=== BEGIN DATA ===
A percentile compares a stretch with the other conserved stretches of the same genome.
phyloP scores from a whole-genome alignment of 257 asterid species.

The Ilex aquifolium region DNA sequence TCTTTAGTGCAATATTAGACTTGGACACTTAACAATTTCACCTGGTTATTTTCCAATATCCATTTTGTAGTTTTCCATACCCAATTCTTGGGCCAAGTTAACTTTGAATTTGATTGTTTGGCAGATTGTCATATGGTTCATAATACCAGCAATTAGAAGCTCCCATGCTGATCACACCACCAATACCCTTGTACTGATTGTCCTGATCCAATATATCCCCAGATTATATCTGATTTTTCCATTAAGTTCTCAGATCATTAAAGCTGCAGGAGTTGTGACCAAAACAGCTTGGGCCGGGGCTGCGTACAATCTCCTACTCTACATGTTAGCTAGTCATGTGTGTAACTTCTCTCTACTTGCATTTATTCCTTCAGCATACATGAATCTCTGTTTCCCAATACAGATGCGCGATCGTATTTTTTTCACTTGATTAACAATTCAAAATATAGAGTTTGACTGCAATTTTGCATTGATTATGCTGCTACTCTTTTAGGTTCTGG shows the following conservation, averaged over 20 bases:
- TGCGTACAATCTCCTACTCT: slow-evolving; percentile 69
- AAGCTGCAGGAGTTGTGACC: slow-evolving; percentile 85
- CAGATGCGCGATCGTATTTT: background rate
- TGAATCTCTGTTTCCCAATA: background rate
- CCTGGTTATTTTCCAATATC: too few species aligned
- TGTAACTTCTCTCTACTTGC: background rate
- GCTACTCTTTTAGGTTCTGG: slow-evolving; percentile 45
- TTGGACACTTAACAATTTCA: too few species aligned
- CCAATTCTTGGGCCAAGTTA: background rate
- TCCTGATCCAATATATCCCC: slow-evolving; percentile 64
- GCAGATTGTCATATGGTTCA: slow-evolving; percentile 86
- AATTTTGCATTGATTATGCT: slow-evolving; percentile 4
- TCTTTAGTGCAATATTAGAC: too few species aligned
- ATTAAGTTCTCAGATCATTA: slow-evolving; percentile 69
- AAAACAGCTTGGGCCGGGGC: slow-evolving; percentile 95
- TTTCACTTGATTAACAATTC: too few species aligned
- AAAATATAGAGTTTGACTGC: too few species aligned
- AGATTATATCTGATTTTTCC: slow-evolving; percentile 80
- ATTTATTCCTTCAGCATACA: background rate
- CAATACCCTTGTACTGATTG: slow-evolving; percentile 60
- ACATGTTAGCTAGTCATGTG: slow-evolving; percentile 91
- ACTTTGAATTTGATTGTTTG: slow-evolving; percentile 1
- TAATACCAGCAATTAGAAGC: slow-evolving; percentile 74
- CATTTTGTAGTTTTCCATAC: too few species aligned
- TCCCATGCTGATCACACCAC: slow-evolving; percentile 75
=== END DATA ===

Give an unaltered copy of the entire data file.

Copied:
A percentile compares a stretch with the other conserved stretches of the same genome.
phyloP scores from a whole-genome alignment of 257 asterid species.

The Ilex aquifolium region DNA sequence TCTTTAGTGCAATATTAGACTTGGACACTTAACAATTTCACCTGGTTATTTTCCAATATCCATTTTGTAGTTTTCCATACCCAATTCTTGGGCCAAGTTAACTTTGAATTTGATTGTTTGGCAGATTGTCATATGGTTCATAATACCAGCAATTAGAAGCTCCCATGCTGATCACACCACCAATACCCTTGTACTGATTGTCCTGATCCAATATATCCCCAGATTATATCTGATTTTTCCATTAAGTTCTCAGATCATTAAAGCTGCAGGAGTTGTGACCAAAACAGCTTGGGCCGGGGCTGCGTACAATCTCCTACTCTACATGTTAGCTAGTCATGTGTGTAACTTCTCTCTACTTGCATTTATTCCTTCAGCATACATGAATCTCTGTTTCCCAATACAGATGCGCGATCGTATTTTTTTCACTTGATTAACAATTCAAAATATAGAGTTTGACTGCAATTTTGCATTGATTATGCTGCTACTCTTTTAGGTTCTGG shows the following conservation, averaged over 20 bases:
- TGCGTACAATCTCCTACTCT: slow-evolving; percentile 69
- AAGCTGCAGGAGTTGTGACC: slow-evolving; percentile 85
- CAGATGCGCGATCGTATTTT: background rate
- TGAATCTCTGTTTCCCAATA: background rate
- CCTGGTTATTTTCCAATATC: too few species aligned
- TGTAACTTCTCTCTACTTGC: background rate
- GCTACTCTTTTAGGTTCTGG: slow-evolving; percentile 45
- TTGGACACTTAACAATTTCA: too few species aligned
- CCAATTCTTGGGCCAAGTTA: background rate
- TCCTGATCCAATATATCCCC: slow-evolving; percentile 64
- GCAGATTGTCATATGGTTCA: slow-evolving; percentile 86
- AATTTTGCATTGATTATGCT: slow-evolving; percentile 4
- TCTTTAGTGCAATATTAGAC: too few species aligned
- ATTAAGTTCTCAGATCATTA: slow-evolving; percentile 69
- AAAACAGCTTGGGCCGGGGC: slow-evolving; percentile 95
- TTTCACTTGATTAACAATTC: too few species aligned
- AAAATATAGAGTTTGACTGC: too few species aligned
- AGATTATATCTGATTTTTCC: slow-evolving; percentile 80
- ATTTATTCCTTCAGCATACA: background rate
- CAATACCCTTGTACTGATTG: slow-evolving; percentile 60
- ACATGTTAGCTAGTCATGTG: slow-evolving; percentile 91
- ACTTTGAATTTGATTGTTTG: slow-evolving; percentile 1
- TAATACCAGCAATTAGAAGC: slow-evolving; percentile 74
- CATTTTGTAGTTTTCCATAC: too few species aligned
- TCCCATGCTGATCACACCAC: slow-evolving; percentile 75